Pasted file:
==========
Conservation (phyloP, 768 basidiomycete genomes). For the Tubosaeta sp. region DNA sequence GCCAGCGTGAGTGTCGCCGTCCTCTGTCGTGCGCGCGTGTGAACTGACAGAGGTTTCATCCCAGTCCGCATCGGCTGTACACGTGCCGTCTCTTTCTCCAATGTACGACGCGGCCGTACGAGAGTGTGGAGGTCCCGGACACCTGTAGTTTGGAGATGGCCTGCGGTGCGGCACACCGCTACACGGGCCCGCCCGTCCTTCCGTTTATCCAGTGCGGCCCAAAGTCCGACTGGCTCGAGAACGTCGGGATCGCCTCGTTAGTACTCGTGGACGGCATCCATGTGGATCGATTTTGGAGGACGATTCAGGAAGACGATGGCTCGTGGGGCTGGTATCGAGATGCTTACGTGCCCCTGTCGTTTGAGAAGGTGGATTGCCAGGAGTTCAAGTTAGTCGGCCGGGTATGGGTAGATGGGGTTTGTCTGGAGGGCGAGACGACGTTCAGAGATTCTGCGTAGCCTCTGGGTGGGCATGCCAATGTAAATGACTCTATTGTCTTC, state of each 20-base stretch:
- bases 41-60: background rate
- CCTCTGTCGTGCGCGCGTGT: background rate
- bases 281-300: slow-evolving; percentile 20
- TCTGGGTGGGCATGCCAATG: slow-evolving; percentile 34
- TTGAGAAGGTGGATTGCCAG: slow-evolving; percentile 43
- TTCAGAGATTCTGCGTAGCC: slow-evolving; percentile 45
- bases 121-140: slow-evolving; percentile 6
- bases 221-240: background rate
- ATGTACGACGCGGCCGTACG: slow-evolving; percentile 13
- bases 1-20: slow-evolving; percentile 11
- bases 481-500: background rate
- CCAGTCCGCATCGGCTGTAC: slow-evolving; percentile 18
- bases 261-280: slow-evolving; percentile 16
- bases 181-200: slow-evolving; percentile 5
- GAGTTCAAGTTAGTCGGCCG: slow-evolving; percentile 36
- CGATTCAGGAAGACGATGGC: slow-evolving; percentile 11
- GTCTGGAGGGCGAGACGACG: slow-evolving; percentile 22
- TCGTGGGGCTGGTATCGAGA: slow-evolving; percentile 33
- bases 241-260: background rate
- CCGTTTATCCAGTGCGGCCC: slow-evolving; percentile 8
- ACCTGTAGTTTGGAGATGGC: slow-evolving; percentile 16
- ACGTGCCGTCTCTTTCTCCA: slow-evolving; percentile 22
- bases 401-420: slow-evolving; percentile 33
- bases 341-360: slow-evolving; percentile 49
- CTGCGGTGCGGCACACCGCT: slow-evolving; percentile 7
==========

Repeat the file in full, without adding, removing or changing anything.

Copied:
Conservation (phyloP, 768 basidiomycete genomes). For the Tubosaeta sp. region DNA sequence GCCAGCGTGAGTGTCGCCGTCCTCTGTCGTGCGCGCGTGTGAACTGACAGAGGTTTCATCCCAGTCCGCATCGGCTGTACACGTGCCGTCTCTTTCTCCAATGTACGACGCGGCCGTACGAGAGTGTGGAGGTCCCGGACACCTGTAGTTTGGAGATGGCCTGCGGTGCGGCACACCGCTACACGGGCCCGCCCGTCCTTCCGTTTATCCAGTGCGGCCCAAAGTCCGACTGGCTCGAGAACGTCGGGATCGCCTCGTTAGTACTCGTGGACGGCATCCATGTGGATCGATTTTGGAGGACGATTCAGGAAGACGATGGCTCGTGGGGCTGGTATCGAGATGCTTACGTGCCCCTGTCGTTTGAGAAGGTGGATTGCCAGGAGTTCAAGTTAGTCGGCCGGGTATGGGTAGATGGGGTTTGTCTGGAGGGCGAGACGACGTTCAGAGATTCTGCGTAGCCTCTGGGTGGGCATGCCAATGTAAATGACTCTATTGTCTTC, state of each 20-base stretch:
- bases 41-60: background rate
- CCTCTGTCGTGCGCGCGTGT: background rate
- bases 281-300: slow-evolving; percentile 20
- TCTGGGTGGGCATGCCAATG: slow-evolving; percentile 34
- TTGAGAAGGTGGATTGCCAG: slow-evolving; percentile 43
- TTCAGAGATTCTGCGTAGCC: slow-evolving; percentile 45
- bases 121-140: slow-evolving; percentile 6
- bases 221-240: background rate
- ATGTACGACGCGGCCGTACG: slow-evolving; percentile 13
- bases 1-20: slow-evolving; percentile 11
- bases 481-500: background rate
- CCAGTCCGCATCGGCTGTAC: slow-evolving; percentile 18
- bases 261-280: slow-evolving; percentile 16
- bases 181-200: slow-evolving; percentile 5
- GAGTTCAAGTTAGTCGGCCG: slow-evolving; percentile 36
- CGATTCAGGAAGACGATGGC: slow-evolving; percentile 11
- GTCTGGAGGGCGAGACGACG: slow-evolving; percentile 22
- TCGTGGGGCTGGTATCGAGA: slow-evolving; percentile 33
- bases 241-260: background rate
- CCGTTTATCCAGTGCGGCCC: slow-evolving; percentile 8
- ACCTGTAGTTTGGAGATGGC: slow-evolving; percentile 16
- ACGTGCCGTCTCTTTCTCCA: slow-evolving; percentile 22
- bases 401-420: slow-evolving; percentile 33
- bases 341-360: slow-evolving; percentile 49
- CTGCGGTGCGGCACACCGCT: slow-evolving; percentile 7